LETTERS: VA secretary fails to ask right question

To the editor:

Retired Gen. Eric Shinseki was surely a heroic soldier, having been permanently disabled in Vietnam. But just as surely, he is a lousy administrator as the head of Veterans Affairs. One glaring fact — administrative payroll — should have pointed to this conclusion, and long before recent information surfaced regarding mismanagement within the VA system.

One does not have to have a master’s degree in finance to uncover the fact that the administrative payroll of the VA system was 59 percent of the total payroll. No service-delivery entity can efficiently deliver its product with this kind of lopsided division between administrative and operational payroll. With few exceptions, payroll is the largest cost of operating any business.

The first question any competent CEO should ask when he or she takes over any business is, “What is the administrative payroll, as a percentage of revenue and as a percentage of the total?” Secretary Shinseki has been in his post for more than five years. In that time, he either did not ask this critical question, or he took no action to remedy the problem.

Instead of throwing money at hiring more administrators, Secretary Shinseki should have insisted on hiring more doctors. It’s a no-brainer: fire him.



Defending judge

To the editor:

The story on Judge Catherine Ramsey should send a shock wave of uncertainty through the entire public servant sector in Nevada (“Judge uses city credit card for legal fees,” May 19 Review-Journal). The story makes the case for North Las Vegas City Attorney Sandra Douglass Morgan to refuse representation for Judge Ramsey, because the matter was outside the “course and scope” of the duties of Ms. Morgan’s office. But there’s not a word about how that could even be possible or even what it means.

Judge Ramsey is an elected official, paid by the government. Even if she is as miserable and arrogant as this story reports, how in the world can the government get away with not representing her? If Ms. Ramsey is accused of inappropriate behavior as a supervisor, how does she wind up being personally liable?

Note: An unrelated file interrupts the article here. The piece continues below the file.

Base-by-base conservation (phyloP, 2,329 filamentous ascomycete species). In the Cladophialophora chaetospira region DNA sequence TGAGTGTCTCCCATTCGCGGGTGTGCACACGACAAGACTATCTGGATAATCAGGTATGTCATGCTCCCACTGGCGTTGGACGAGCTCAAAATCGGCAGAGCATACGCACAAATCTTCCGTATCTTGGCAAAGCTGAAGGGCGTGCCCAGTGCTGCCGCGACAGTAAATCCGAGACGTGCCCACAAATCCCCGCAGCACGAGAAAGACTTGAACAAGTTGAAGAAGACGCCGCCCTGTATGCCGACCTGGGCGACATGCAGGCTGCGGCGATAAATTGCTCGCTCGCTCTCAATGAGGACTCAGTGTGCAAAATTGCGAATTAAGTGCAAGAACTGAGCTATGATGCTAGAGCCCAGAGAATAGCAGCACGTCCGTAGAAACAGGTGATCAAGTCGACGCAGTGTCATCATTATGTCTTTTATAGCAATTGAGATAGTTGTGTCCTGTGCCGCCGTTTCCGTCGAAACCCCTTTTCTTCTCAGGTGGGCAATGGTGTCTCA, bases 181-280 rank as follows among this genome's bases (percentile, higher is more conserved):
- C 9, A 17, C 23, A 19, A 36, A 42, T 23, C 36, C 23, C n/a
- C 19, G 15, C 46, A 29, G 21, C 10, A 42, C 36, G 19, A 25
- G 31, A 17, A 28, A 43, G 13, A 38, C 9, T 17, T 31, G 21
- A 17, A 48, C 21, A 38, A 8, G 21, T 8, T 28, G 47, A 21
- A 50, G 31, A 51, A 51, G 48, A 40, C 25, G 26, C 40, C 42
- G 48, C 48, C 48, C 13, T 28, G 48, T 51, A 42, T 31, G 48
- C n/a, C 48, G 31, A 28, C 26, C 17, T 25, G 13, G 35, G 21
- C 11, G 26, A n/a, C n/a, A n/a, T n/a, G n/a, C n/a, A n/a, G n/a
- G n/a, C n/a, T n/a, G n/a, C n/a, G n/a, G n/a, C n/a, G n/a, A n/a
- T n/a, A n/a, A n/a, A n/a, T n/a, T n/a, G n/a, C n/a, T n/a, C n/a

Here is a possibility: Could it have anything to do with who is suing her for wrongful termination? Susan Forti, one of our many political operatives and wife to then-Police Chief Joseph Forti, did some work to get Judge Ramsey elected and has clearly taken great umbrage over later being fired.

Judge Ramsey may well be the bane of North Las Vegas’ existence — she even has state Attorney General Catherine Cortez Masto ditching her — but she was elected and sworn in to do this job. She is being accused of management dereliction, and she is on her own. Are there any managers or department heads out there in North Las Vegas feeling a chill over this? You had better learn exactly who your employees are, for the day you might be forced to deal administratively with those employees. North Las Vegas is west of the Pecos, where you may find yourself in Ms. Ramsey’s position — dealing with Judge Roy Bean.



Veterans cemetery

To the editor:

Regarding the article on a veterans cemetery (“New bill proposes national veterans cemetery in Las Vegas,” Tuesday Review-Journal online), might I offer a few recommendations to Rep. Dina Titus? The cemetery should be named the Barack Obama Home for Waiting Veterans.

And further, Rep. Titus’ campaign to get this cemetery does not go far enough. Just think of the need for places for those on the Obamacare services wait list. A second facility should be funded and named after the sole person who made that possible, the Harry Reid Home for Waiting Harrycare Needy.



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